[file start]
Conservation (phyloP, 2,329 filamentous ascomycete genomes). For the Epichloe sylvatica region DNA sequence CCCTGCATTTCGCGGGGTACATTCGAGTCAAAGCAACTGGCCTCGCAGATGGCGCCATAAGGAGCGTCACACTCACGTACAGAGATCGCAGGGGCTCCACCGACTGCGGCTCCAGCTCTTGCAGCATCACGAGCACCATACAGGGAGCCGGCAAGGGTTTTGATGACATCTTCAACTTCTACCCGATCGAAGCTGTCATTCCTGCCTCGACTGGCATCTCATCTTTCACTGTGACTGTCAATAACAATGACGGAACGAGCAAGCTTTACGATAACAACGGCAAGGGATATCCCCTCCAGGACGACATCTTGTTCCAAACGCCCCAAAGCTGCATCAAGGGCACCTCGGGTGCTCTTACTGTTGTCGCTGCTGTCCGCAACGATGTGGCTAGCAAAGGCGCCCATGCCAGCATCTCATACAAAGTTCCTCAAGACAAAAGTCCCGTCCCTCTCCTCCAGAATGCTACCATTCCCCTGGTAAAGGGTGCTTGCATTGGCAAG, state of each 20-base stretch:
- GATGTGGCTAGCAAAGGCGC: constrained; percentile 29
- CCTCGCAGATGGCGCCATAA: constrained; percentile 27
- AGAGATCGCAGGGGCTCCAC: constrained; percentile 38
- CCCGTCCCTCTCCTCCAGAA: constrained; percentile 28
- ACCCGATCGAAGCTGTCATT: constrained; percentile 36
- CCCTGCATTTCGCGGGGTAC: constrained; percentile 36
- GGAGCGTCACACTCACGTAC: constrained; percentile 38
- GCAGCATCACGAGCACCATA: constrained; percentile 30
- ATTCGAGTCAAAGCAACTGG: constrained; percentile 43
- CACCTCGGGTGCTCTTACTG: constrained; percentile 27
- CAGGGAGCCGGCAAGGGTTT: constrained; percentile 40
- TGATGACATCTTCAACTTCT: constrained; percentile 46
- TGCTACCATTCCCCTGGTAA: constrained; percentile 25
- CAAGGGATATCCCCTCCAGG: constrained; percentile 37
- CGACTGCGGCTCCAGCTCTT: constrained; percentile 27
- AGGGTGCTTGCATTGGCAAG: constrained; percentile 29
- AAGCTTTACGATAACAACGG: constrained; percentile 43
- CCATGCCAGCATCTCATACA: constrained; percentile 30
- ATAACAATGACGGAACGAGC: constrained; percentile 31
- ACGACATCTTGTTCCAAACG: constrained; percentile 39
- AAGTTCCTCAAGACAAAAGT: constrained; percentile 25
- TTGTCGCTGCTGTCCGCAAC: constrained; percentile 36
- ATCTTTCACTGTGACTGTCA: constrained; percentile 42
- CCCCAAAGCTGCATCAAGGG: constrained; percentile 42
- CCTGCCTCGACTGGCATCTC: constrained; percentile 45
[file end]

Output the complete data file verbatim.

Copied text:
Conservation (phyloP, 2,329 filamentous ascomycete genomes). For the Epichloe sylvatica region DNA sequence CCCTGCATTTCGCGGGGTACATTCGAGTCAAAGCAACTGGCCTCGCAGATGGCGCCATAAGGAGCGTCACACTCACGTACAGAGATCGCAGGGGCTCCACCGACTGCGGCTCCAGCTCTTGCAGCATCACGAGCACCATACAGGGAGCCGGCAAGGGTTTTGATGACATCTTCAACTTCTACCCGATCGAAGCTGTCATTCCTGCCTCGACTGGCATCTCATCTTTCACTGTGACTGTCAATAACAATGACGGAACGAGCAAGCTTTACGATAACAACGGCAAGGGATATCCCCTCCAGGACGACATCTTGTTCCAAACGCCCCAAAGCTGCATCAAGGGCACCTCGGGTGCTCTTACTGTTGTCGCTGCTGTCCGCAACGATGTGGCTAGCAAAGGCGCCCATGCCAGCATCTCATACAAAGTTCCTCAAGACAAAAGTCCCGTCCCTCTCCTCCAGAATGCTACCATTCCCCTGGTAAAGGGTGCTTGCATTGGCAAG, state of each 20-base stretch:
- GATGTGGCTAGCAAAGGCGC: constrained; percentile 29
- CCTCGCAGATGGCGCCATAA: constrained; percentile 27
- AGAGATCGCAGGGGCTCCAC: constrained; percentile 38
- CCCGTCCCTCTCCTCCAGAA: constrained; percentile 28
- ACCCGATCGAAGCTGTCATT: constrained; percentile 36
- CCCTGCATTTCGCGGGGTAC: constrained; percentile 36
- GGAGCGTCACACTCACGTAC: constrained; percentile 38
- GCAGCATCACGAGCACCATA: constrained; percentile 30
- ATTCGAGTCAAAGCAACTGG: constrained; percentile 43
- CACCTCGGGTGCTCTTACTG: constrained; percentile 27
- CAGGGAGCCGGCAAGGGTTT: constrained; percentile 40
- TGATGACATCTTCAACTTCT: constrained; percentile 46
- TGCTACCATTCCCCTGGTAA: constrained; percentile 25
- CAAGGGATATCCCCTCCAGG: constrained; percentile 37
- CGACTGCGGCTCCAGCTCTT: constrained; percentile 27
- AGGGTGCTTGCATTGGCAAG: constrained; percentile 29
- AAGCTTTACGATAACAACGG: constrained; percentile 43
- CCATGCCAGCATCTCATACA: constrained; percentile 30
- ATAACAATGACGGAACGAGC: constrained; percentile 31
- ACGACATCTTGTTCCAAACG: constrained; percentile 39
- AAGTTCCTCAAGACAAAAGT: constrained; percentile 25
- TTGTCGCTGCTGTCCGCAAC: constrained; percentile 36
- ATCTTTCACTGTGACTGTCA: constrained; percentile 42
- CCCCAAAGCTGCATCAAGGG: constrained; percentile 42
- CCTGCCTCGACTGGCATCTC: constrained; percentile 45